Jail time doesn’t always equate reform. When T.I. was released from jail, his first album was one of repentance, meant to teach his audience that breaking the law is not the way. But take Lil Wayne, who pleaded guilty in October 2009 to weapon posession and has been in prison for seven months—he just released an album from his cell on his birthday, heralding everything he does that normal society doesn’t consider acceptable. Weezy’s new album, “I Am Not a Human Being,” proclaims “You can try to lock me up / You can try to break me down / But I stay strong / It’s my time / Can’t stop now cause that ain’t me.” It’s hard, in the best sense of the word, and Weezy uses his ever clever and current lyrics to bring extremely explicit rap to the mainstream.
It’s evident from the very beginning of the album that this is the true Lil Wayne and not the Lil Wayne you hear when he raps on pop songs. Unlike his appearances in songs like Jay Sean’s “Down,” in this album Weezy is back to rapping about his crazy life and his flow isn’t hindered by the tracks of others. The whole album has the quintessential Weezy lyrical form that builds up himself and his crew and makes references using similes. He sings “I’m just so ahead of my time like dog years,” and “I’m a young god, swagga un-flawed / Bitch I’m in the building, you in the front yard,” all in the first track “Gonorrhea.” It starts the album off with a bang and sets up the rest of the album—a joy ride of curse words, sex, and degradation of all other rappers.
The album features the real Lil Wayne to such an extent that even the effects of his famous cups of lean—cough syrup and vodka—can be heard throughout. “I’m Single” is dreamy and unaffected at the same time. He speaks almost objectively about breaking up with his girlfriend rapping, “Damn, she text me all day and night / So pissed off, she ain’t even spelling shit right / I text her back and tell her it’s life / Now somebody tell them ho’s I’m single for the night.” All of his songs include some aspect that alludes to Weezy’s current life—not the one of imprisonment, but the one of the decadence he was living when he started recording this album—but it is particularly noticeable in this track, which has Lil Wayne bragging about everything he can do as a single man.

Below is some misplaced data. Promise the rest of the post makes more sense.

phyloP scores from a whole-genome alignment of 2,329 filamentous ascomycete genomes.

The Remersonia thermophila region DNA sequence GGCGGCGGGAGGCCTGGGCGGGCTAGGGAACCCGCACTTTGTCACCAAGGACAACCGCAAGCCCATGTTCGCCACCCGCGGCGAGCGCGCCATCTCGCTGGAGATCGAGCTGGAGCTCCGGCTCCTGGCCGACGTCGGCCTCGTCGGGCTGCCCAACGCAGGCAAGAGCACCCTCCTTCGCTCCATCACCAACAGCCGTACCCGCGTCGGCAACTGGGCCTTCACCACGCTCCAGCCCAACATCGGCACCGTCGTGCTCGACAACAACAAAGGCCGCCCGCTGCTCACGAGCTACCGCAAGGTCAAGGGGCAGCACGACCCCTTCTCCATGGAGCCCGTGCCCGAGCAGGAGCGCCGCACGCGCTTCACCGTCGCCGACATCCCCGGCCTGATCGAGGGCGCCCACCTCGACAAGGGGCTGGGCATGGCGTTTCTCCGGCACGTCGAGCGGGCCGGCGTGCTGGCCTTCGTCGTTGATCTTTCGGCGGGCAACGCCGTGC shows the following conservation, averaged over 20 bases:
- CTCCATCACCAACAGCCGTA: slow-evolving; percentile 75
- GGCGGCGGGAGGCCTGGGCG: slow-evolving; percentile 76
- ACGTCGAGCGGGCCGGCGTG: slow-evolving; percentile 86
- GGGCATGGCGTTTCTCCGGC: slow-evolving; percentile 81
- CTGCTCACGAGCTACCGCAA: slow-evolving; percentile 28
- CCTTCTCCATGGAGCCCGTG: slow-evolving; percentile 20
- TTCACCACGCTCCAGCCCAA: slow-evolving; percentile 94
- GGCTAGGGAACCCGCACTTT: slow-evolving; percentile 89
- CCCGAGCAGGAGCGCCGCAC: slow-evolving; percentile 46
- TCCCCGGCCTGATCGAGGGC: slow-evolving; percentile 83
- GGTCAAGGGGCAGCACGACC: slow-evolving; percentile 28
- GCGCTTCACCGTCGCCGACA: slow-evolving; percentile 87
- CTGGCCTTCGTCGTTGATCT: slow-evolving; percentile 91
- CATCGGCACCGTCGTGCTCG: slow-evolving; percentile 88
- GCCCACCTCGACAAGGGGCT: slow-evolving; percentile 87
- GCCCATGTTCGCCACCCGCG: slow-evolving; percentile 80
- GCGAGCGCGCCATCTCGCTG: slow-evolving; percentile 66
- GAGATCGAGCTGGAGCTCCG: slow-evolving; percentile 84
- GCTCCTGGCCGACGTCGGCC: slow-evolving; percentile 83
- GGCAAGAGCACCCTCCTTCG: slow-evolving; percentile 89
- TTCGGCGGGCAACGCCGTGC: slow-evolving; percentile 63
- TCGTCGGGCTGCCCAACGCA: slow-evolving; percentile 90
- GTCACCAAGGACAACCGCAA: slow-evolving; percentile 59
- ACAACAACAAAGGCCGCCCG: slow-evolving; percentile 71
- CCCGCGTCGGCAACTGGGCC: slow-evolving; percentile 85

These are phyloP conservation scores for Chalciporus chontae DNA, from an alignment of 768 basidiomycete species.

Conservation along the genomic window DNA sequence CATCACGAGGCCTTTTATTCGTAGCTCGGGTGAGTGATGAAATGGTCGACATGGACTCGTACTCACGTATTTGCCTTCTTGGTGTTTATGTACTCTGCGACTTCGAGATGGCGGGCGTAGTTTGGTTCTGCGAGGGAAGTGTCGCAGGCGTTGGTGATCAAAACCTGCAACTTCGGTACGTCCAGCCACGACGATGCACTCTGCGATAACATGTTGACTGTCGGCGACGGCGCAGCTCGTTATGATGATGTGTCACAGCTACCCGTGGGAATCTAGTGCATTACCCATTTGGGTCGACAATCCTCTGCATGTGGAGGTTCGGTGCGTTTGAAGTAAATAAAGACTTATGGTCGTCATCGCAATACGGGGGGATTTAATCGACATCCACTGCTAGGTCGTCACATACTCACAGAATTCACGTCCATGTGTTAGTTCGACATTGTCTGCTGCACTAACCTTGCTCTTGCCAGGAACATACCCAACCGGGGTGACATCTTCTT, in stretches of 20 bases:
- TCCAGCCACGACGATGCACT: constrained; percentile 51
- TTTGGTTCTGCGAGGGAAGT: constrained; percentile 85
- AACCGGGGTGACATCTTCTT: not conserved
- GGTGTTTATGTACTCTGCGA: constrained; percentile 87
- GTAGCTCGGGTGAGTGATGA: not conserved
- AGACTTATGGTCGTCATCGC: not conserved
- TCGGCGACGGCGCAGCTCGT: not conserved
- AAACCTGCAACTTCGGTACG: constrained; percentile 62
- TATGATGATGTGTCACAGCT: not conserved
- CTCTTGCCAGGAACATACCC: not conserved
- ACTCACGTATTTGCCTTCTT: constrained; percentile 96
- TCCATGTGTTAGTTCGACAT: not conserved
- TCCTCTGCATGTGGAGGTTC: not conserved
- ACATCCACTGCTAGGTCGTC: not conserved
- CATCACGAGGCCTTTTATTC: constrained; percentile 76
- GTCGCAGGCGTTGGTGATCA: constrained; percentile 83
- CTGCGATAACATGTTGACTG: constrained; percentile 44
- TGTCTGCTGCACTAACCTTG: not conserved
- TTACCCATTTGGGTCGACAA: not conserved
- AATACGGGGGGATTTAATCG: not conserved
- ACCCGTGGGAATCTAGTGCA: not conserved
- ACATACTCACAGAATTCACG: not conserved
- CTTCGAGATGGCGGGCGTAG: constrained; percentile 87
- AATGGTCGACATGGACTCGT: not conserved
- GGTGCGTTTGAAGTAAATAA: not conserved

Because the album is a manifestation of Lil Wyane himself, most of the songs are energetic, fast and continually building up the beat. However, “I Am Not a Human Being” also includes slower tracks like “With You,” which serve to break up what may have been a monotonous album. The title track even brings in elements of rock, which Weezy has been trying to incorporate into his style. This song does it right, unlike his past attempts. It includes recordings of real session musicians rather than from a synthesizer, but a beat that keeps it grounded in hip-hop roots.
The last portion of the album is a tribute to Lil Wayne’s label Young Money Entertainment and the songs are accordingly named “YM Banger” and “YM Salute.” Six of the 13 people on the label play some part in these two songs, and two other artists, Lil Twist and Nicki Minaj, are featured in some other part of the album as well. “I Am Not a Human Being” serves as kind of a debut of the record label and it highlights its strengths and weaknesses. The group works very well cohesively, but mainly because a couple of the people on the label, like Drake and Lil Twist, sing or rap with the same nasally voice that Lil Wayne has trademarked. This makes it a little bit confusing to pick out the other artists from Lil Wayne at times, and doesn’t have the intended effect of introducing new artists to the audience.
“I Am Not a Human Being” puts all of Lil Wayne’s current life on display. It provides tons of quick, adoptable one-liners and is driven by raw energy. Even though it slows down in some places, it doesn’t ever cut out the intensity. Though at face value it seems like one big ego trip for Weezy, it’s easy to ride along on the trip and adopt hisrockstar attitude.
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Lil’ WayneIt comes as a shock that on his newest album, “Rebirth,” Wayne leaves rap music behind altogether in favor of an as-yet uncharted genre: rock